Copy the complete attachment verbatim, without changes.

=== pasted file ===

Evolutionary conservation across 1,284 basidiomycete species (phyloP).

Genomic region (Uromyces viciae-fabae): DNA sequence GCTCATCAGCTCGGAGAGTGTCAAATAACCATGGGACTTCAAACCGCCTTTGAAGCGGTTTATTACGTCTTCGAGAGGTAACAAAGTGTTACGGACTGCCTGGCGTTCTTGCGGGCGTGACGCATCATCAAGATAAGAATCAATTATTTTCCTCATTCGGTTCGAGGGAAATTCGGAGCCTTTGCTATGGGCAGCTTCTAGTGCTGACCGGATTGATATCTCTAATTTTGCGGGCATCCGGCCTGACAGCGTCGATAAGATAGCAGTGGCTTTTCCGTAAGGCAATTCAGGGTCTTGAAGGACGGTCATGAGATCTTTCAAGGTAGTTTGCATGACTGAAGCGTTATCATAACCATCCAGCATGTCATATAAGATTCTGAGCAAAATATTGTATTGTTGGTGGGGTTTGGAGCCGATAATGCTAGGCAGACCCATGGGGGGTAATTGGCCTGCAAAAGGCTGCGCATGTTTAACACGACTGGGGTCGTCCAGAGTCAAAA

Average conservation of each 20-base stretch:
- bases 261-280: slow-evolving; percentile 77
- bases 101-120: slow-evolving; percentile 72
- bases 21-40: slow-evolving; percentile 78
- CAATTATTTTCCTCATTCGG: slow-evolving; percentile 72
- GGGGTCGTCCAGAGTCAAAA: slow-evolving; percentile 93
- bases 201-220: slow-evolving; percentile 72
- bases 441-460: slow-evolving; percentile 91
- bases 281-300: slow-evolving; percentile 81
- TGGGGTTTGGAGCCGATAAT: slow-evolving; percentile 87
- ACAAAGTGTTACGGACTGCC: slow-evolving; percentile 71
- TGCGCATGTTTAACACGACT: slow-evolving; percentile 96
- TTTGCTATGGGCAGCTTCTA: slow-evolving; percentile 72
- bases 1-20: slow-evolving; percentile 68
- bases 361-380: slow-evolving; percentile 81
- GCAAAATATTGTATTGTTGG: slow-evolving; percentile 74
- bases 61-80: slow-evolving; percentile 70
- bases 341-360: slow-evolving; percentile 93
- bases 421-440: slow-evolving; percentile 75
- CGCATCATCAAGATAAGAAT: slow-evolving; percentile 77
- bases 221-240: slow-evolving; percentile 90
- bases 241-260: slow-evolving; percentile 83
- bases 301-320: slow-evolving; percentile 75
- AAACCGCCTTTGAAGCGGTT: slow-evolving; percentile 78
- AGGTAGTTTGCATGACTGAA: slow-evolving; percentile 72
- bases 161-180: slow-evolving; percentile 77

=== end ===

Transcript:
Evolutionary conservation across 1,284 basidiomycete species (phyloP).

Genomic region (Uromyces viciae-fabae): DNA sequence GCTCATCAGCTCGGAGAGTGTCAAATAACCATGGGACTTCAAACCGCCTTTGAAGCGGTTTATTACGTCTTCGAGAGGTAACAAAGTGTTACGGACTGCCTGGCGTTCTTGCGGGCGTGACGCATCATCAAGATAAGAATCAATTATTTTCCTCATTCGGTTCGAGGGAAATTCGGAGCCTTTGCTATGGGCAGCTTCTAGTGCTGACCGGATTGATATCTCTAATTTTGCGGGCATCCGGCCTGACAGCGTCGATAAGATAGCAGTGGCTTTTCCGTAAGGCAATTCAGGGTCTTGAAGGACGGTCATGAGATCTTTCAAGGTAGTTTGCATGACTGAAGCGTTATCATAACCATCCAGCATGTCATATAAGATTCTGAGCAAAATATTGTATTGTTGGTGGGGTTTGGAGCCGATAATGCTAGGCAGACCCATGGGGGGTAATTGGCCTGCAAAAGGCTGCGCATGTTTAACACGACTGGGGTCGTCCAGAGTCAAAA

Average conservation of each 20-base stretch:
- bases 261-280: slow-evolving; percentile 77
- bases 101-120: slow-evolving; percentile 72
- bases 21-40: slow-evolving; percentile 78
- CAATTATTTTCCTCATTCGG: slow-evolving; percentile 72
- GGGGTCGTCCAGAGTCAAAA: slow-evolving; percentile 93
- bases 201-220: slow-evolving; percentile 72
- bases 441-460: slow-evolving; percentile 91
- bases 281-300: slow-evolving; percentile 81
- TGGGGTTTGGAGCCGATAAT: slow-evolving; percentile 87
- ACAAAGTGTTACGGACTGCC: slow-evolving; percentile 71
- TGCGCATGTTTAACACGACT: slow-evolving; percentile 96
- TTTGCTATGGGCAGCTTCTA: slow-evolving; percentile 72
- bases 1-20: slow-evolving; percentile 68
- bases 361-380: slow-evolving; percentile 81
- GCAAAATATTGTATTGTTGG: slow-evolving; percentile 74
- bases 61-80: slow-evolving; percentile 70
- bases 341-360: slow-evolving; percentile 93
- bases 421-440: slow-evolving; percentile 75
- CGCATCATCAAGATAAGAAT: slow-evolving; percentile 77
- bases 221-240: slow-evolving; percentile 90
- bases 241-260: slow-evolving; percentile 83
- bases 301-320: slow-evolving; percentile 75
- AAACCGCCTTTGAAGCGGTT: slow-evolving; percentile 78
- AGGTAGTTTGCATGACTGAA: slow-evolving; percentile 72
- bases 161-180: slow-evolving; percentile 77